It’s hard not to lay that film next to the festival’s earliest scandal, which broke just before opening ceremonies: The festival had been requiring journalists to exorcise material from interviews with Cannes director Thierry Frémaux regarding questions about the oft-promised gender parity among the selected directors, as well as racial and socioeconomic representation. There are almost no Black directors in the lineup this year, and while Cannes finally broke its record for women filmmakers among the official selections, that means a grand total of five. When asked, Frémaux more or less shrugged at the figures, saying that “it takes time for cinema to come into its own.” What that means, I don’t know.
The systemic issue of underrepresentation in the industry will be solved at the ground level, rather than by festivals — which by nature come into the process near the end of a film production’s lifecycle — but the fact that Cannes asked that Frémaux’s questions about those matters be excised from interviews signals they’re aware there’s a problem. (In France, unlike the US, it’s common for journalists to agree to subjects having editorial control over the final interview; the story was broken by Deadline, an American publication that initially agreed to the terms in exchange for access.)
And it raises questions about the “escaping falsehood” and the power of stories that the festival’s Truman Show poster touts. If the festival is committed to open expression and free speech, then why request the removal of the director’s own speech about privilege and representation from the media? Similarly, it’s unnerving to simultaneously hear that Cannes is banning Russian delegations in response to Putin’s ongoing war on Ukraine, while seeing sponsorship, widespread advertising, and festive events touting the Saudi film industry and film festival — a country not known for its tolerance of dissidents.
Ironically, this cognitive dissonance is in keeping with some of the stories actually told on screen. A number of films, including Boy From Heaven, Tirailleurs, Hunt, and Holy Spider, explore how extremists prey on religion and politics to suppress the truth, curb freedom, and redefine justice in ways that favor the powerful. Others, like the trio of dazzling stunners Return to Seoul, One Fine Morning, and Aftersun, are more introspective, probing personal experience and memory to see how truth resides within. The devastating R.M.N. portrays a Romanian town gripped by anti-immigrant and xenophobic sentiment that’s turning violent; it feels like an all-too-familiar story no matter where you’re from.
And then there’s Triangle of Sadness, a battering ram of a farce from Ruben Östlund about how rich people are the worst, smeared in every manner of bodily fluids. Östlund, who won the festival’s top prize in 2017 for his art-world satire The Square, places most of his action on a luxury yacht cruise piloted by a fantastically drunk socialist Woody Harrelson and populated by kindly British arms dealers, vapid European model-influencers, and, of course, a Reagan-quoting Russian oligarch who has hauled both his wife and his mistress along. It’s not so much on the nose as a series of repeated uppercuts straight to the kisser. (And it’s exhilaratingly, cruelly, uproariously funny.)
But to get the full effect of it, I suspect, you have to see it as Cannes crowds did: sitting in red-carpeted theaters full of tuxedoed and ballgowned guests, a few hundred yards from the whole fleet of luxury yachts that drop anchor near the Mediterranean shore for the festival’s duration. In that room, the laughter becomes multilayered: we are laughing at ourselves, and with ourselves, and uneasily for ourselves, because, well, we are watching ourselves.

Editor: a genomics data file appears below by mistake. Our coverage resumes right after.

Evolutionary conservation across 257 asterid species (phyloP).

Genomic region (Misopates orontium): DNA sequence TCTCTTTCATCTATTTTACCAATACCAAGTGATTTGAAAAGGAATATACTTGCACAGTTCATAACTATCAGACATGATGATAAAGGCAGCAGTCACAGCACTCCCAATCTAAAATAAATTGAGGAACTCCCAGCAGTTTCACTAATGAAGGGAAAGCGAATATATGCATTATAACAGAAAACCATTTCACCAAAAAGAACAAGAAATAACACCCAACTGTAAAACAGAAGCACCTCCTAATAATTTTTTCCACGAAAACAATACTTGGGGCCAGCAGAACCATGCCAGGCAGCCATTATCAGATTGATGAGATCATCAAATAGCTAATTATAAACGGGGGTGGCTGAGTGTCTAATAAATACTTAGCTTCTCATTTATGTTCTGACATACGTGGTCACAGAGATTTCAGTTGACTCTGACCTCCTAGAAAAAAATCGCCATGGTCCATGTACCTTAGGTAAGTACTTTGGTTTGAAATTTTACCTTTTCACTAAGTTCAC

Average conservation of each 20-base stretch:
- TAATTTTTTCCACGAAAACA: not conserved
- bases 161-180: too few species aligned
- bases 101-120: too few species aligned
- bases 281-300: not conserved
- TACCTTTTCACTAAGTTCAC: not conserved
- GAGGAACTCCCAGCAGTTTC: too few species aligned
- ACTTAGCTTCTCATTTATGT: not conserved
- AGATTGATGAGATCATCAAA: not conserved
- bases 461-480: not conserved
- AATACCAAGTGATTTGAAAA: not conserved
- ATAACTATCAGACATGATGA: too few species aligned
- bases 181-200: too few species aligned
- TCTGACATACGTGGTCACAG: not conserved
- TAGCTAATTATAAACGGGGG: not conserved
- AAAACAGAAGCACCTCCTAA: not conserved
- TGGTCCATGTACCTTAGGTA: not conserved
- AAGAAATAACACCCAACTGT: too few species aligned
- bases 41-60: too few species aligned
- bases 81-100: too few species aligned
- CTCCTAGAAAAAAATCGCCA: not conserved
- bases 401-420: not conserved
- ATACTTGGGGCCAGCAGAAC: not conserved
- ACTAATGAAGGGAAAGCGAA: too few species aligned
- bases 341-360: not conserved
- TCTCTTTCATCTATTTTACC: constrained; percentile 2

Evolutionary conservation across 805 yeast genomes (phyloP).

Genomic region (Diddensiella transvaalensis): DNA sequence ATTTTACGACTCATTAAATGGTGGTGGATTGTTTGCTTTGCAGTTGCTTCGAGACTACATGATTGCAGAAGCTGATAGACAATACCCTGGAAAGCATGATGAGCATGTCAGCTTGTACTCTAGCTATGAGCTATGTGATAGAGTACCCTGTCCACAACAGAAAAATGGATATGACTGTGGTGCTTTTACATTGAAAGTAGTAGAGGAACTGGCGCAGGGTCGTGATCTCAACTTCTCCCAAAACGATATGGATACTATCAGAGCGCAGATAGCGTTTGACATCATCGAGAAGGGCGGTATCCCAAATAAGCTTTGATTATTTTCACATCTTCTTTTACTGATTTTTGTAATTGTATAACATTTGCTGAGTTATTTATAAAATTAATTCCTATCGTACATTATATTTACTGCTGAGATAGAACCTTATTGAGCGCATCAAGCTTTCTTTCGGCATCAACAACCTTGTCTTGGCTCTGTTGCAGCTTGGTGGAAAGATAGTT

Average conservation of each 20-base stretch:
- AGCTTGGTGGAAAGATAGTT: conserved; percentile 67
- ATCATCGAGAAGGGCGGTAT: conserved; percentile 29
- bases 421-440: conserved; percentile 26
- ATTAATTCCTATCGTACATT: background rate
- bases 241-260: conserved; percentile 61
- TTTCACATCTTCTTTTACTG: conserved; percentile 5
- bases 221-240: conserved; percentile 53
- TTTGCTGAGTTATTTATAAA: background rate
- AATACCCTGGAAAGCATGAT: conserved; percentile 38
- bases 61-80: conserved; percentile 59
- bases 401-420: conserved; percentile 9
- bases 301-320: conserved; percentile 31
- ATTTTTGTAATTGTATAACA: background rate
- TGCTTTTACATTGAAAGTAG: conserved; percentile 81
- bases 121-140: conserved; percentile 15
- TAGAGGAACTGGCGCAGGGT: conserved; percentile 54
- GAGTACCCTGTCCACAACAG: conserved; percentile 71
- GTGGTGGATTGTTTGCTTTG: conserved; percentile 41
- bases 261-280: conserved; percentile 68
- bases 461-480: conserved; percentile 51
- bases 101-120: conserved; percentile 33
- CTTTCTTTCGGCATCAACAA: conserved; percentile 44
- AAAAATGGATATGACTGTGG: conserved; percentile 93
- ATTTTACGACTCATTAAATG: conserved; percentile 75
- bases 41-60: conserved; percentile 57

I’d like to exclude myself from that narrative. I don’t have a yacht or an expense account, and I’m running around Cannes in sneakers, subsisting on panini and cheap rose. But (almost) anyone lucky enough to be here can identify at least a little with Harrelson’s character, who pontificates at length during a stormy bender about how he can’t ever be a worthy socialist because, well, look at him! He’s the captain of a luxury yacht! “While you’re surviving in abundance, the rest of the world is drowning in misery,” he hollers at the passengers. Except he’s looking right at us.
In his thoughtful remarks on the festival’s opening night, jury president Vincent Lindon reflected on these same questions, wondering if it was even appropriate to be celebrating right now. “Should we not rather, from this stage, upon which, for a brief moment, the eyes of the world are focused, decry the torments of a planet that is bleeding and in pain, a planet that is suffocating and burning as the powers that be look on indifferently?” he asked. “Yes, we probably should. But what can we say that hasn’t already been said? That might at least be useful?”
What’s more mind-boggling than what’s happening in the world around us? Lindon concluded that the festival can only “render essential what would otherwise be obscene: projecting glorious images over the top of the abominable ones coming to us from the heroic and martyrized Ukraine, or burying under a melody of joy the silent massacres that rip through Yemen or Darfur.”
Which brings me back to The Truman Show. The point of that movie isn’t that Truman, a victorious escapee from Plato’s cave, ascends to see the truth. It’s that the truth can so easily be manipulated by the powerful, by the metaphorical producer in the sky who tells us what to believe and arranges our lives so that we have no reason to believe anything else.
The role of disinformation worldwide, the once-again rising tide of fascism across the world, the feeling of needing to close our eyes because it’s all too much — it all makes us susceptible to those producers, to just lying down on the yacht deck chair and checking out of reality. One has to know, sitting in the Palais, that the tension can’t ever be solved at a film festival. But we can wonder if the tension is the whole point.